long-term treatment effects of tinnitus retraining therapy, which essentially is the sound therapy plus working on the psychological reaction and reframing the tinnitus. The treatment affects lasted as long as the researchers were in contact with the participants, which
was between one and five years after the actual therapy itself. Okay, some different recovery factors. The improvement you
have with your tinnitus, and it is important to
ask what is the cause, or what are the multiple factors
that caused your tinnitus? Was it just hearing loss
that caused tinnitus? Was it stress or taking a
medication or some trauma? A lot of people have
hearing loss and tinnitus, but those who have
tinnitus with hearing loss, not everyone is bothered by it.

So hearing loss is, unlikely, the sole cause of very loud,
very obtrusive tinnitus. Sometimes you can have
tinnitus without hearing loss. So then we would want to understand, okay, what are the main factors at play? Is it stress? Overall persistent stress
in the mind and the body? Is there some anxiety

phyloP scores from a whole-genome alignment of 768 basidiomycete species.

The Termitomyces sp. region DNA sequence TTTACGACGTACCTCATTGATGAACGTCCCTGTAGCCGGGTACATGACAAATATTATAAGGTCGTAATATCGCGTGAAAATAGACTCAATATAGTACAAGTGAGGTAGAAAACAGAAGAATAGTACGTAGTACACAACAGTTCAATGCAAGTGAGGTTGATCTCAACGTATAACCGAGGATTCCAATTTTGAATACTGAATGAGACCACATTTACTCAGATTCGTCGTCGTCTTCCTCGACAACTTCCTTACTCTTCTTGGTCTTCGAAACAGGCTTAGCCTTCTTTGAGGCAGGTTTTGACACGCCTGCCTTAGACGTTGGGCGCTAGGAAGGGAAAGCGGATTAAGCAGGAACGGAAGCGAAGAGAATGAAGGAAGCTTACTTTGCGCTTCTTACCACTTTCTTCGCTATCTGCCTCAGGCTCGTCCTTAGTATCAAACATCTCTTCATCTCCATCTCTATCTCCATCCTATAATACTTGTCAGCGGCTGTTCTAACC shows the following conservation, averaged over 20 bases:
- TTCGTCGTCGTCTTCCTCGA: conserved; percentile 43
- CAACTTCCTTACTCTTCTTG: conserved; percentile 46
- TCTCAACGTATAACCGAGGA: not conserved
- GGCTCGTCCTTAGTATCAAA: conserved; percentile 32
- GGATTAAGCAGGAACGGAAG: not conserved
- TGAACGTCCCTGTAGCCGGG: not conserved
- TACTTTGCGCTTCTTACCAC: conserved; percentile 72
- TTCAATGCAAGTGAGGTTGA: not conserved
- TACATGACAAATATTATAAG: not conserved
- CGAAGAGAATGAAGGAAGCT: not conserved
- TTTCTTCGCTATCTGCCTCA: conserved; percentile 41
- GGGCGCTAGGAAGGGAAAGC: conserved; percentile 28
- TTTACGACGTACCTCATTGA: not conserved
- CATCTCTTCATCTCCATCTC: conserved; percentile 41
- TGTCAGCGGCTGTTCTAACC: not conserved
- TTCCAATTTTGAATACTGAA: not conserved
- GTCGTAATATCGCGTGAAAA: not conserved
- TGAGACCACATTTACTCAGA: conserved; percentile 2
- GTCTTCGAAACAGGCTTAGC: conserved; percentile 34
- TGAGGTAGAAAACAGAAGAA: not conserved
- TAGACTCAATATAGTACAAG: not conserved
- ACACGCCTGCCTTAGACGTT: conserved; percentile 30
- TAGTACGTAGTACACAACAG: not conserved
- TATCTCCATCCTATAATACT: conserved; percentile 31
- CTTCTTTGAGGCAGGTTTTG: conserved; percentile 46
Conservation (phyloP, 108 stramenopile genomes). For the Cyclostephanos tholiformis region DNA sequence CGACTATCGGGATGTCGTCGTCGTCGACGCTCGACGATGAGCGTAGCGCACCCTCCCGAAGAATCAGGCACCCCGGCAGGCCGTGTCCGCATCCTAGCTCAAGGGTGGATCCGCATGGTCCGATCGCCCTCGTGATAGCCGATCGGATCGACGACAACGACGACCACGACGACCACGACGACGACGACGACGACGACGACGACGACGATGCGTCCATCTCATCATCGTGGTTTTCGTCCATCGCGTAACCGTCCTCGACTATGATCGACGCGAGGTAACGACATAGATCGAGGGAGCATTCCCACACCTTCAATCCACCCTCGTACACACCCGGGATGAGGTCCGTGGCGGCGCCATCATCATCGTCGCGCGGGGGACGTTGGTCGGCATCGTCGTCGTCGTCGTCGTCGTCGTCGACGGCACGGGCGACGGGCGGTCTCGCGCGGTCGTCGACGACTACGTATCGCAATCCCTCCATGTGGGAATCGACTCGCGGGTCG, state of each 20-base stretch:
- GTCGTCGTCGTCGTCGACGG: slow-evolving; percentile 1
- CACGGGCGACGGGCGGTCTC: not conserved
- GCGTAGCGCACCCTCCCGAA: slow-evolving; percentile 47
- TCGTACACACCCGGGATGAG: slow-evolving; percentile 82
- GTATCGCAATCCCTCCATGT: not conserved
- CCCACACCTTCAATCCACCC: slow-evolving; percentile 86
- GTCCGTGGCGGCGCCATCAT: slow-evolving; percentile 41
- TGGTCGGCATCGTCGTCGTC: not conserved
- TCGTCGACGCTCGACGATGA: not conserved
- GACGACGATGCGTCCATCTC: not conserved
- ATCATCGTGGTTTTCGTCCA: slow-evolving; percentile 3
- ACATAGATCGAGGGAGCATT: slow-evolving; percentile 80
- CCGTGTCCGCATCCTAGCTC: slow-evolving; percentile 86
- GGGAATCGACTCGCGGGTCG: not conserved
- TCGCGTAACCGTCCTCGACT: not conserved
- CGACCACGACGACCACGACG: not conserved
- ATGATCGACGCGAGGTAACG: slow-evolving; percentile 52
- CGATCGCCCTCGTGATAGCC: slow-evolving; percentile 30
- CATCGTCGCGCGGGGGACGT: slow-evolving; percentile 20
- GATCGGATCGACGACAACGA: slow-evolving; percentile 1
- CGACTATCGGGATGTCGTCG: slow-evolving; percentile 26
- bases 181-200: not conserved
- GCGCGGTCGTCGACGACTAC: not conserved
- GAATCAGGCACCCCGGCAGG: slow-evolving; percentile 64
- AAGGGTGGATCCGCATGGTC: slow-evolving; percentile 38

associated with that? Was there medication dose
that was either too high, or some medication that
triggered the sensitivity in your system to create tinnitus? Was there some trauma around
the original incident? Maybe you were in a car accident, and then it was traumatic and
it caused injury to your ear and then you have had
loud tinnitus from it.

Maybe you got a vaccine or some shot or some other medication,
which triggered your tinnitus. And then it's been loud ever since. These things can be traumatic. Common one in the audiology space is some ear surgery or having an ear infection or some procedure on the eardrum. Or having earwax and having a big emotionally
traumatic experience around it with removing the earwax. And then the tinnitus lingers in the ear. And it doesn't seem to calm down ever, even though the medical condition
that caused it originally is improved. So as we can see here,
there's different factors and they all mix together based
on your individual history. Julian's gonna talk
more about that as well. Sometimes medication. So in terms of recovering from tinnitus, sometimes high doses of anti-anxiety medication
can make it harder to improve with tinnitus.

But overall, low doses or moderate doses of these medications, are typically okay. I won't get into the
details on that right now. It's more of an individual conversation between us and your doctor who's prescribing the medications. Well, that's what I wanted to
bring into this conversation for now. So, what is the end
result for most people? What are we striving for? Are we striving to reduce the
tinnitus to silence to zero? Or are we striving to